A few years ago, when working as a software developer building and maintaining internal platform components for a cloud company, I deleted an application from production as part of a deprecation. I had double and triple-checked references and done my due diligence communicating with the company. Within minutes, though, our alerting and monitoring systems began to flood our Slack channels, in a deluge of signals telling me something wasn’t working. The timing was pretty clear; I had broken production.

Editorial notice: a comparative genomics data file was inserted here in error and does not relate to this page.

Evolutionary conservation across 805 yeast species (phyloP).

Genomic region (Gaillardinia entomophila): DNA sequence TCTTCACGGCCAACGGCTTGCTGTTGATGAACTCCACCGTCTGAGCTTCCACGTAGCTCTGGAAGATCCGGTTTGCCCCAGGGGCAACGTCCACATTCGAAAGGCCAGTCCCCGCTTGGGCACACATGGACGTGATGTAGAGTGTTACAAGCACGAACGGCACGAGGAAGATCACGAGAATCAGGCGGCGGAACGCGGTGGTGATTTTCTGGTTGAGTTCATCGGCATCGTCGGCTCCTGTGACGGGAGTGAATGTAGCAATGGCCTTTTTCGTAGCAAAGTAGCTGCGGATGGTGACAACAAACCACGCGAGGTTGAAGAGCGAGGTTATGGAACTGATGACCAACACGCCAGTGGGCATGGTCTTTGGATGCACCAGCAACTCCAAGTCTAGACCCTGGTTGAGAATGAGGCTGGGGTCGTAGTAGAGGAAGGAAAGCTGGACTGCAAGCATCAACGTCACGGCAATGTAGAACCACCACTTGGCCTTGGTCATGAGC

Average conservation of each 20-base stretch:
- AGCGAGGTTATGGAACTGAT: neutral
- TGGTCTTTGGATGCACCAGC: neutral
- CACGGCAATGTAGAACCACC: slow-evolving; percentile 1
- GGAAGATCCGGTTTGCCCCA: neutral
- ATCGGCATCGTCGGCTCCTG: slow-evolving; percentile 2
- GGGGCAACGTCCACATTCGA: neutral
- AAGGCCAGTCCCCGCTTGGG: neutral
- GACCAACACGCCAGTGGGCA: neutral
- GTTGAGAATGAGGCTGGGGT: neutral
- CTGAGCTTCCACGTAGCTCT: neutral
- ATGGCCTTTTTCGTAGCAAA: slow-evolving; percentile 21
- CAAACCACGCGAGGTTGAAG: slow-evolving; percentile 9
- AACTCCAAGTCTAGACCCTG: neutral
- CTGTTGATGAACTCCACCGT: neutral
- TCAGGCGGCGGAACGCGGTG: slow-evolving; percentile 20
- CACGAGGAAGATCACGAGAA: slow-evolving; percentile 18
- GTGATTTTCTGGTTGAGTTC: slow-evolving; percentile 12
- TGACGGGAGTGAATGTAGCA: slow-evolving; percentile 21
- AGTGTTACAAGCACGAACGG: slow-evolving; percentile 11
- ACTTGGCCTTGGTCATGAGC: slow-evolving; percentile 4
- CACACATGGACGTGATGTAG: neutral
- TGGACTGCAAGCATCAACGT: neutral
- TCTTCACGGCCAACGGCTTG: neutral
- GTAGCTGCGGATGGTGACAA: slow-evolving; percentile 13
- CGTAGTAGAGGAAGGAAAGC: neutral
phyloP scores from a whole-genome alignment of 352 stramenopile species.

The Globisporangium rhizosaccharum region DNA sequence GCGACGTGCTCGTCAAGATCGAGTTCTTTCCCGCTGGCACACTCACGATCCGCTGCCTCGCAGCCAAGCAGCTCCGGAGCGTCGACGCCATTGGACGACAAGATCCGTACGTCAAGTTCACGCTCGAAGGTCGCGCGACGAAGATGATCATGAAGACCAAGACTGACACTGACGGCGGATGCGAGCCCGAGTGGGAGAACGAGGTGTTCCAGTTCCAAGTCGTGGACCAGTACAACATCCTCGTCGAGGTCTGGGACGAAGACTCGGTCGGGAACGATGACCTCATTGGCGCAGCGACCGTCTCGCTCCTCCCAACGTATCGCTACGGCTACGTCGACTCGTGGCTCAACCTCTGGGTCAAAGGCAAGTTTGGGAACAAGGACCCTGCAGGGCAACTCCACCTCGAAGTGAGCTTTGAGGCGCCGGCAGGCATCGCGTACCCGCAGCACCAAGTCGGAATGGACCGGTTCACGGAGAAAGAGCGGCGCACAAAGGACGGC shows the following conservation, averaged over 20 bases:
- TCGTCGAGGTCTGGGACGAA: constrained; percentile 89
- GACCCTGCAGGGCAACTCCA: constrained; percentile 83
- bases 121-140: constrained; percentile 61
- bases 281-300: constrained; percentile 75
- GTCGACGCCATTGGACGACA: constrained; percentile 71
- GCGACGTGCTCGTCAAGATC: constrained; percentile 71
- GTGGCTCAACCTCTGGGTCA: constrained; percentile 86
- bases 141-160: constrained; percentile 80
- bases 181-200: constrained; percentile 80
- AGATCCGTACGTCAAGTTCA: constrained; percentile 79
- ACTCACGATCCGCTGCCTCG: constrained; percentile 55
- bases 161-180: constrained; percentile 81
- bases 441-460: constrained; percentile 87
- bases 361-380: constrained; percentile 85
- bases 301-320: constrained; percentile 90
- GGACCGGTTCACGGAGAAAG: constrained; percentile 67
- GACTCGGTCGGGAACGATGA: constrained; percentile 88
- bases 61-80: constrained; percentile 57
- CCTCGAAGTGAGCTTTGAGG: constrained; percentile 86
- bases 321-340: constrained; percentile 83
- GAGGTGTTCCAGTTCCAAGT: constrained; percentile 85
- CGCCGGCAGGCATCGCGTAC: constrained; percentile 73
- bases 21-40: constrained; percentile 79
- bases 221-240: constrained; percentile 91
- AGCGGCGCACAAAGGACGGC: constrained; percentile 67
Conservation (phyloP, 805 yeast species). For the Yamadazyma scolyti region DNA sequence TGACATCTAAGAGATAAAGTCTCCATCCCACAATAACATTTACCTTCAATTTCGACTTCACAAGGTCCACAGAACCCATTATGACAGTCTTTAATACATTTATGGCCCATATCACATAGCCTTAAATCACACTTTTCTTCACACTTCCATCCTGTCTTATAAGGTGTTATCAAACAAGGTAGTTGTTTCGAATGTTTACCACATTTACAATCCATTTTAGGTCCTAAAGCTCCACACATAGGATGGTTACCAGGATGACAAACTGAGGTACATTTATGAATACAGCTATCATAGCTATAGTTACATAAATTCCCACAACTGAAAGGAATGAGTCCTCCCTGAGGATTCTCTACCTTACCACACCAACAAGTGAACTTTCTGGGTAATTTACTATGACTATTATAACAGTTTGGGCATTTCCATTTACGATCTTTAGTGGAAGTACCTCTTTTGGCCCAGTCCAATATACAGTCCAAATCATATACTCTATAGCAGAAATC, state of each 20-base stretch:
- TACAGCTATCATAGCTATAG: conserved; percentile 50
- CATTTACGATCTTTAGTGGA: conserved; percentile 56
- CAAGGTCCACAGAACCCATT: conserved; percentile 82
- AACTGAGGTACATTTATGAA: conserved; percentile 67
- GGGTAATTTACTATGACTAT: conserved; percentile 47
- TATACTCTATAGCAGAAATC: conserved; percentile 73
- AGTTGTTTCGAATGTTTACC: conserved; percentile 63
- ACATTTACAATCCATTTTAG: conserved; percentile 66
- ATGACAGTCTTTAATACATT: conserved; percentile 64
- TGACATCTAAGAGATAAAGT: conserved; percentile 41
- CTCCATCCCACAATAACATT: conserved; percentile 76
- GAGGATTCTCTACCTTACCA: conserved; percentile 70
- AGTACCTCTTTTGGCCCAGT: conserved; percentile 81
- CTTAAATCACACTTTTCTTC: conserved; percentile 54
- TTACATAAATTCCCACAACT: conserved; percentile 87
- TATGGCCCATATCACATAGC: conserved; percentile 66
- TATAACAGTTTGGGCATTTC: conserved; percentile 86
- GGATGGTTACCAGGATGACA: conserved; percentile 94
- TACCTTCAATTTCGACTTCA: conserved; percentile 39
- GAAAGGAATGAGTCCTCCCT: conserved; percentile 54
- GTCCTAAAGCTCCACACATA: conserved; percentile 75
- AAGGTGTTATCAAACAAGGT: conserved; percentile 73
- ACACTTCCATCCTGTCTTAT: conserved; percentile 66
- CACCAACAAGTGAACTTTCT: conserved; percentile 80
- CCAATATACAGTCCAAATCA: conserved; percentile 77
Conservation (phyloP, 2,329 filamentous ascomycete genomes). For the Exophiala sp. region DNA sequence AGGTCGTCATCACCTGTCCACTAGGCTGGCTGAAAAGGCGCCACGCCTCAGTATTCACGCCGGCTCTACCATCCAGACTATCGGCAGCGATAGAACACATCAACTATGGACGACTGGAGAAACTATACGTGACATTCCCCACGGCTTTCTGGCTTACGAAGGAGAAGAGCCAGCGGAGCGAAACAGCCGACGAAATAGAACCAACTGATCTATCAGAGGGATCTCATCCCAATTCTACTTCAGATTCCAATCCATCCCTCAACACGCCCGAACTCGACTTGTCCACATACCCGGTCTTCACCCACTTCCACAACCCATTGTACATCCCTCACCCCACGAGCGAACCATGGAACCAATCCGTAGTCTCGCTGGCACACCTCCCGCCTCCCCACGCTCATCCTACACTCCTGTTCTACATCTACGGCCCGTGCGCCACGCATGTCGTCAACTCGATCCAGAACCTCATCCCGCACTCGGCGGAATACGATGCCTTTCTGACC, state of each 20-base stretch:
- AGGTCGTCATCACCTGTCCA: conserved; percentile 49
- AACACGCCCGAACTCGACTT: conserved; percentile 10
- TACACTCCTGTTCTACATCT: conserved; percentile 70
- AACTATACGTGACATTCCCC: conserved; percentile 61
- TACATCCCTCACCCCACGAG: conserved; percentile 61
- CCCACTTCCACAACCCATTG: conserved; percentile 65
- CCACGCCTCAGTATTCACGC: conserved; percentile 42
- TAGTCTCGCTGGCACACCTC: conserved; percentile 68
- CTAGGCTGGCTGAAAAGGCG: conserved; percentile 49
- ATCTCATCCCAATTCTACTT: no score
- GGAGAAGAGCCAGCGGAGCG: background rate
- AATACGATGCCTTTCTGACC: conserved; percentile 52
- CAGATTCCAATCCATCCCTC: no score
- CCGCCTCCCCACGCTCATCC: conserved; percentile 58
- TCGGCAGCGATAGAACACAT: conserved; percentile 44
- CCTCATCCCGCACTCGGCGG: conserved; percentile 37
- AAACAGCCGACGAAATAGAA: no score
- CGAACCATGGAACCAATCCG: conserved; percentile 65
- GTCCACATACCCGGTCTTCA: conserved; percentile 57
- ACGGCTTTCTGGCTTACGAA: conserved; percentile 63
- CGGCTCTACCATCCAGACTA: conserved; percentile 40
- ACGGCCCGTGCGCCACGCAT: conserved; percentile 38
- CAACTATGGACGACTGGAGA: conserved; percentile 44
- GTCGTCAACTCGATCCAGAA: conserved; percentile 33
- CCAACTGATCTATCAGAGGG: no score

In medical dramas, the moment when things are about to go wrong is unmistakable. Sounds are muffled. High-pitched, prolonged beeps take over your ears. Vision blurs. When alarms sound, or danger is near, something takes over within you. Blood drains from your head, heat rises in your body, and your hands sweat as you begin to process the situation. Sometimes you confront the issue, sometimes you try to get as far away as possible, and sometimes, you just freeze. In my case, with red dashboards and a sudden influx of noise, I had turned into the surgical intern holding a scalpel for the first time over a critical patient, with no idea what to do. 

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